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The Inaugural Post Pt. I: In which I accidentally stalk my agents

First, an admission. I probably should have started this blog long ago, but I had other things to do (i.e. catching up on seven glorious years of RuPaul’s Drag Race--thanks for giving me life, ladies--and learning how to do The Twitter) and never got around to it. So my first two posts will really be a whistle-stop tour of how THE ETHAN I WAS BEFORE (caps = manuscript that lives in your computer) became The Ethan I Was Before (italics = book that will actually one day live in a bookstore). Bear with me…

Cue: back in time sound effects/screen wave.

It was the spring of 2014. I was working for a public school in Washington, D.C. and gearing up for a transatlantic move. It was a really hectic time and, in a lot of ways, kind of a brutal one. I was about to leave a job I was passionate about working with kids I loved, say goodbye to family and friends, all to go live in a new country where I had no job and knew no one but my then boyfriend (now husband), Aki.

But around that time, the seed of a story was taking root in my brain. And on nights when I couldn’t sleep because I couldn’t picture what this new life of mine would look like, I calmed myself down by thinking about that story. And it slowly started to grow.

By the time I arrived in Cambridge, my fingers were literally tingling with the desire to start writing it. And fortunately for me, I had nothing but time to do just that. (Because I am not a British citizen, I had to wait several months for my visa to be approved before I could even apply for a new job.)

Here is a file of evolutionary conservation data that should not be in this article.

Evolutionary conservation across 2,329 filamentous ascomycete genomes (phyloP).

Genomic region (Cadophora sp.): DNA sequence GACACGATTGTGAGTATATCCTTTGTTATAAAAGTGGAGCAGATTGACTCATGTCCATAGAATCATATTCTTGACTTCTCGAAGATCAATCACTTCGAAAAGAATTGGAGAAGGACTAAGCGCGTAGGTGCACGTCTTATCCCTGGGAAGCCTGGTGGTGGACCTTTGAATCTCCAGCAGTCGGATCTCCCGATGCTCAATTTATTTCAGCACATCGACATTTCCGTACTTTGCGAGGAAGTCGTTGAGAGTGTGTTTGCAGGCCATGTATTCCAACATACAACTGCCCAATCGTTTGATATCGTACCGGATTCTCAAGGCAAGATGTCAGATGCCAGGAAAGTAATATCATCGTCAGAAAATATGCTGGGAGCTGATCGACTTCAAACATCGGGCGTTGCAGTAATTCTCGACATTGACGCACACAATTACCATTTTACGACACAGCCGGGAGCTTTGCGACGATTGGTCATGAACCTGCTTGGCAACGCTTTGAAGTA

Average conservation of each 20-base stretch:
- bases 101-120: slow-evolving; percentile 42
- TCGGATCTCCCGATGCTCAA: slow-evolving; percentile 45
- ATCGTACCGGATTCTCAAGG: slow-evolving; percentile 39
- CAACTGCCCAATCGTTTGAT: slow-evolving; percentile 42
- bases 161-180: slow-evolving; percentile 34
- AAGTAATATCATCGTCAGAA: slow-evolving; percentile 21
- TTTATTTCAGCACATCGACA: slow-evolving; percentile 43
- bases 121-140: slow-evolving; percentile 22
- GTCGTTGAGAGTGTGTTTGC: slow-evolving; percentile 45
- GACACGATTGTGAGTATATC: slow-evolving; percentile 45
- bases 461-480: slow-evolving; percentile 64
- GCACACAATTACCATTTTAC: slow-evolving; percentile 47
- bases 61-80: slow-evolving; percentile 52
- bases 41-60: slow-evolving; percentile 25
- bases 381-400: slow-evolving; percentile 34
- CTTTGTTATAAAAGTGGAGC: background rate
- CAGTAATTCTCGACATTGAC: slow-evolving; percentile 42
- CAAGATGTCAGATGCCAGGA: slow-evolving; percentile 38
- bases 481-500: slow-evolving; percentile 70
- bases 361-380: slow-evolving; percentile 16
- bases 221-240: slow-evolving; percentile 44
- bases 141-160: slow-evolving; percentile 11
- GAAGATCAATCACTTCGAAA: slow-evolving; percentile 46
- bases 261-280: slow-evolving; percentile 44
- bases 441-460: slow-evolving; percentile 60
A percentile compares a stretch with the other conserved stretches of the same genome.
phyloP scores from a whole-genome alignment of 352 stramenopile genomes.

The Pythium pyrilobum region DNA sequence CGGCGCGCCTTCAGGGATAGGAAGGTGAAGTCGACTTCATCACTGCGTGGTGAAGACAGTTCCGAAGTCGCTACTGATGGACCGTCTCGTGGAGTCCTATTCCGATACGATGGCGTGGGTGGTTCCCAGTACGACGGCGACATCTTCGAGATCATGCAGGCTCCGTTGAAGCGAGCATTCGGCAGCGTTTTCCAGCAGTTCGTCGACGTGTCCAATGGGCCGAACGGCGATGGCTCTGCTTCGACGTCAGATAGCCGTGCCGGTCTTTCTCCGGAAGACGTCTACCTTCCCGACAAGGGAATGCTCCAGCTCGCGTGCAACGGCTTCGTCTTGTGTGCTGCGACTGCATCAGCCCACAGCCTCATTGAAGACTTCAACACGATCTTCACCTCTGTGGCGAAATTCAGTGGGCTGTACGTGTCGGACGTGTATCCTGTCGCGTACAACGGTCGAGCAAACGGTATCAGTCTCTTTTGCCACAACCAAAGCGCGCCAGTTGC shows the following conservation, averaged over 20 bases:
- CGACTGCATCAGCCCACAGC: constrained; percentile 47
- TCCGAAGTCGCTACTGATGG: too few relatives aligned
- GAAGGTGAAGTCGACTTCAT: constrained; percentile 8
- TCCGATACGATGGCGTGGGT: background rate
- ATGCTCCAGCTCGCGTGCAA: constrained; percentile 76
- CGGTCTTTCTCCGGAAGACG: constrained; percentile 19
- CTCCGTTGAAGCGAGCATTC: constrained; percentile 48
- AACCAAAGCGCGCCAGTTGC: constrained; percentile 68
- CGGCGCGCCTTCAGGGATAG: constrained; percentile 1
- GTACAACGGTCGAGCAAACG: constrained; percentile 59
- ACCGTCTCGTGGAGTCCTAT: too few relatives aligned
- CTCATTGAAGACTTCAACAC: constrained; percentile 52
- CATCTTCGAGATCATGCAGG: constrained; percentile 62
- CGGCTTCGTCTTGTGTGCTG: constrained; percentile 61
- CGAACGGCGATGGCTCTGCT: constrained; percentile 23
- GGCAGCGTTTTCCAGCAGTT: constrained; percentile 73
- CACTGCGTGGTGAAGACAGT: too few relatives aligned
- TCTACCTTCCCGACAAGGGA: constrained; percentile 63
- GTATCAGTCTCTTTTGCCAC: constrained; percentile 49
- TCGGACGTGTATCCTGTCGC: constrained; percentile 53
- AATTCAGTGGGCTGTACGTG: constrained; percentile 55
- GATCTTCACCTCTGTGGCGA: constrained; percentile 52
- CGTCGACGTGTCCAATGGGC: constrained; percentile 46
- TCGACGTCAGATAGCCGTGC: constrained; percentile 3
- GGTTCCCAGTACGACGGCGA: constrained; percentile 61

My new home in Grantchester!

I pumped out that first draft in about two months. I do tend to write drafts fairly quickly, but that’s because my stories live and grow the jungle of my brain for a long time before I dare attempt to wrangle them out. (I imagine this process to be somewhat similar to uprooting a screaming mandrake from its pot...very tricky business!) I wrote in the mornings. Then I spent my afternoons beating myself up over the fact that I wasn’t spending my afternoons writing. And speculating on the vast improbability of my book ever being read by someone not related to or living with me.

I cannot overstate the incredible good timing I had to have written my first draft in time for my final summer at Hollins University, where I completed my MFA in children’s writing. I actually went back to the States after just two months in Cambridge so that I could complete the summer program. One of my courses was a writing tutorial where I was fortunate enough to be able to workshop ETHAN with five amazing writers, who worked absolute magic on my first draft. When I returned to Cambridge in August, I sat with hundreds of pages of their critiques in front of me and began to revise. I was doubly fortunate that the instructor of that class, Nancy Ruth Patterson, extended an invitation to her students to keep sending her our writing. She read my second draft, and my third, and my third and a half, and my fourth, until we both felt that it was ready to send out.